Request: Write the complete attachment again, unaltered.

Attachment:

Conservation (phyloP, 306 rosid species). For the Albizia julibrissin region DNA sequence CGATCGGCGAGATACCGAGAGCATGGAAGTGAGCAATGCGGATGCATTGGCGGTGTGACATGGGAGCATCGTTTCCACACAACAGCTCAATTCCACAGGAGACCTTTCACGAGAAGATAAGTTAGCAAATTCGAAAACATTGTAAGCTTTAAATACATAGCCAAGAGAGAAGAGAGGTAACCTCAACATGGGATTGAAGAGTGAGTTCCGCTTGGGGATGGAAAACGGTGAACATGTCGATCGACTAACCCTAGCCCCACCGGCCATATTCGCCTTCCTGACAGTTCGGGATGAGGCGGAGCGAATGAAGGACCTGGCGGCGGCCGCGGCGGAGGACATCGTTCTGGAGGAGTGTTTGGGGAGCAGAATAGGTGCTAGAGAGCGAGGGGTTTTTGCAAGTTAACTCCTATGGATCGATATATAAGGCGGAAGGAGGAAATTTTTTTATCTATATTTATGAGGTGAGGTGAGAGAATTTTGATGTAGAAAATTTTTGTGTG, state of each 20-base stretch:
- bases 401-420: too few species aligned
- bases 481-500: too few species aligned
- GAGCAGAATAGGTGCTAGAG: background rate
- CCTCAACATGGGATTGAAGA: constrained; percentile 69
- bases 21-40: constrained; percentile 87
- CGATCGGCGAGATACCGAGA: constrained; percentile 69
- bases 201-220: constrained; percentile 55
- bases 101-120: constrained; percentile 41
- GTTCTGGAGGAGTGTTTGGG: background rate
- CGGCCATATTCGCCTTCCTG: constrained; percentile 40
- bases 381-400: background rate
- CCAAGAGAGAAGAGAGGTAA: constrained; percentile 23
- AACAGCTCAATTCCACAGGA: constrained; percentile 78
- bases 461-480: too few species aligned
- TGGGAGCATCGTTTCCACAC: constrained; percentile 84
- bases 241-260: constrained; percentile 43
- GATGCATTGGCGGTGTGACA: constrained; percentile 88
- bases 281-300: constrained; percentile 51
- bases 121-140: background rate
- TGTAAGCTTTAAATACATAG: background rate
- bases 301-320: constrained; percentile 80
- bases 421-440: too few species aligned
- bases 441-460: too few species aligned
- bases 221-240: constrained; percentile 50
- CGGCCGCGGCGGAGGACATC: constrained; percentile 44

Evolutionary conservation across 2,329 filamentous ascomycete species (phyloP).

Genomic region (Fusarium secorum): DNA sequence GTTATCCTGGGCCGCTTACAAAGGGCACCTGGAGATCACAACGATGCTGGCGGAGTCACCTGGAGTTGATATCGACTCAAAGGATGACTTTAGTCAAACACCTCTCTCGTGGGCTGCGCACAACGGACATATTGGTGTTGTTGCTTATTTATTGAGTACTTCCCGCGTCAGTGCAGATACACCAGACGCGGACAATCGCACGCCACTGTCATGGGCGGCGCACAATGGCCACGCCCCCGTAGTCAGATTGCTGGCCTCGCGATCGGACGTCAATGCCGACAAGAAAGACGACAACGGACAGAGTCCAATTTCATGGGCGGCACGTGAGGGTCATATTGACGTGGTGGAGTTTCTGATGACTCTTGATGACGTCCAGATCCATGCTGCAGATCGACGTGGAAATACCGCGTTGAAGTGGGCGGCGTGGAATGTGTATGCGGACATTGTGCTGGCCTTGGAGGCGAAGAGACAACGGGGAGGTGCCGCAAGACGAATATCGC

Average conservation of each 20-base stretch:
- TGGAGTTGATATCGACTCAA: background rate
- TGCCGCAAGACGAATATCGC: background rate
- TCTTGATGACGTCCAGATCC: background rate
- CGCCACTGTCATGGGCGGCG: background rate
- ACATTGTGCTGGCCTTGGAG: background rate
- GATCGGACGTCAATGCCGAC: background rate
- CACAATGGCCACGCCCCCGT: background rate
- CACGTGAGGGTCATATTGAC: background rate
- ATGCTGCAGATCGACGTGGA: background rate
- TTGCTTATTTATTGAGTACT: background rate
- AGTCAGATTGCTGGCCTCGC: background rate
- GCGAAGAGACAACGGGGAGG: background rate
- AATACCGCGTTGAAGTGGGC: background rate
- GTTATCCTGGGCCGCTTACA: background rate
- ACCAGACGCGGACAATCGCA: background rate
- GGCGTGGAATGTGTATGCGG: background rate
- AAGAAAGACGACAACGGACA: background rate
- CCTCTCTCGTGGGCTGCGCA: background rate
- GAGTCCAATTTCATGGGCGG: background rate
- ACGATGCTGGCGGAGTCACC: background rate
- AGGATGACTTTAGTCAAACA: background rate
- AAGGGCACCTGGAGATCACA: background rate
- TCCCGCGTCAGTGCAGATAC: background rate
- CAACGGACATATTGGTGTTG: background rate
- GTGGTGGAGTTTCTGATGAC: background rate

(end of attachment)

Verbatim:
Conservation (phyloP, 306 rosid species). For the Albizia julibrissin region DNA sequence CGATCGGCGAGATACCGAGAGCATGGAAGTGAGCAATGCGGATGCATTGGCGGTGTGACATGGGAGCATCGTTTCCACACAACAGCTCAATTCCACAGGAGACCTTTCACGAGAAGATAAGTTAGCAAATTCGAAAACATTGTAAGCTTTAAATACATAGCCAAGAGAGAAGAGAGGTAACCTCAACATGGGATTGAAGAGTGAGTTCCGCTTGGGGATGGAAAACGGTGAACATGTCGATCGACTAACCCTAGCCCCACCGGCCATATTCGCCTTCCTGACAGTTCGGGATGAGGCGGAGCGAATGAAGGACCTGGCGGCGGCCGCGGCGGAGGACATCGTTCTGGAGGAGTGTTTGGGGAGCAGAATAGGTGCTAGAGAGCGAGGGGTTTTTGCAAGTTAACTCCTATGGATCGATATATAAGGCGGAAGGAGGAAATTTTTTTATCTATATTTATGAGGTGAGGTGAGAGAATTTTGATGTAGAAAATTTTTGTGTG, state of each 20-base stretch:
- bases 401-420: too few species aligned
- bases 481-500: too few species aligned
- GAGCAGAATAGGTGCTAGAG: background rate
- CCTCAACATGGGATTGAAGA: constrained; percentile 69
- bases 21-40: constrained; percentile 87
- CGATCGGCGAGATACCGAGA: constrained; percentile 69
- bases 201-220: constrained; percentile 55
- bases 101-120: constrained; percentile 41
- GTTCTGGAGGAGTGTTTGGG: background rate
- CGGCCATATTCGCCTTCCTG: constrained; percentile 40
- bases 381-400: background rate
- CCAAGAGAGAAGAGAGGTAA: constrained; percentile 23
- AACAGCTCAATTCCACAGGA: constrained; percentile 78
- bases 461-480: too few species aligned
- TGGGAGCATCGTTTCCACAC: constrained; percentile 84
- bases 241-260: constrained; percentile 43
- GATGCATTGGCGGTGTGACA: constrained; percentile 88
- bases 281-300: constrained; percentile 51
- bases 121-140: background rate
- TGTAAGCTTTAAATACATAG: background rate
- bases 301-320: constrained; percentile 80
- bases 421-440: too few species aligned
- bases 441-460: too few species aligned
- bases 221-240: constrained; percentile 50
- CGGCCGCGGCGGAGGACATC: constrained; percentile 44

Evolutionary conservation across 2,329 filamentous ascomycete species (phyloP).

Genomic region (Fusarium secorum): DNA sequence GTTATCCTGGGCCGCTTACAAAGGGCACCTGGAGATCACAACGATGCTGGCGGAGTCACCTGGAGTTGATATCGACTCAAAGGATGACTTTAGTCAAACACCTCTCTCGTGGGCTGCGCACAACGGACATATTGGTGTTGTTGCTTATTTATTGAGTACTTCCCGCGTCAGTGCAGATACACCAGACGCGGACAATCGCACGCCACTGTCATGGGCGGCGCACAATGGCCACGCCCCCGTAGTCAGATTGCTGGCCTCGCGATCGGACGTCAATGCCGACAAGAAAGACGACAACGGACAGAGTCCAATTTCATGGGCGGCACGTGAGGGTCATATTGACGTGGTGGAGTTTCTGATGACTCTTGATGACGTCCAGATCCATGCTGCAGATCGACGTGGAAATACCGCGTTGAAGTGGGCGGCGTGGAATGTGTATGCGGACATTGTGCTGGCCTTGGAGGCGAAGAGACAACGGGGAGGTGCCGCAAGACGAATATCGC

Average conservation of each 20-base stretch:
- TGGAGTTGATATCGACTCAA: background rate
- TGCCGCAAGACGAATATCGC: background rate
- TCTTGATGACGTCCAGATCC: background rate
- CGCCACTGTCATGGGCGGCG: background rate
- ACATTGTGCTGGCCTTGGAG: background rate
- GATCGGACGTCAATGCCGAC: background rate
- CACAATGGCCACGCCCCCGT: background rate
- CACGTGAGGGTCATATTGAC: background rate
- ATGCTGCAGATCGACGTGGA: background rate
- TTGCTTATTTATTGAGTACT: background rate
- AGTCAGATTGCTGGCCTCGC: background rate
- GCGAAGAGACAACGGGGAGG: background rate
- AATACCGCGTTGAAGTGGGC: background rate
- GTTATCCTGGGCCGCTTACA: background rate
- ACCAGACGCGGACAATCGCA: background rate
- GGCGTGGAATGTGTATGCGG: background rate
- AAGAAAGACGACAACGGACA: background rate
- CCTCTCTCGTGGGCTGCGCA: background rate
- GAGTCCAATTTCATGGGCGG: background rate
- ACGATGCTGGCGGAGTCACC: background rate
- AGGATGACTTTAGTCAAACA: background rate
- AAGGGCACCTGGAGATCACA: background rate
- TCCCGCGTCAGTGCAGATAC: background rate
- CAACGGACATATTGGTGTTG: background rate
- GTGGTGGAGTTTCTGATGAC: background rate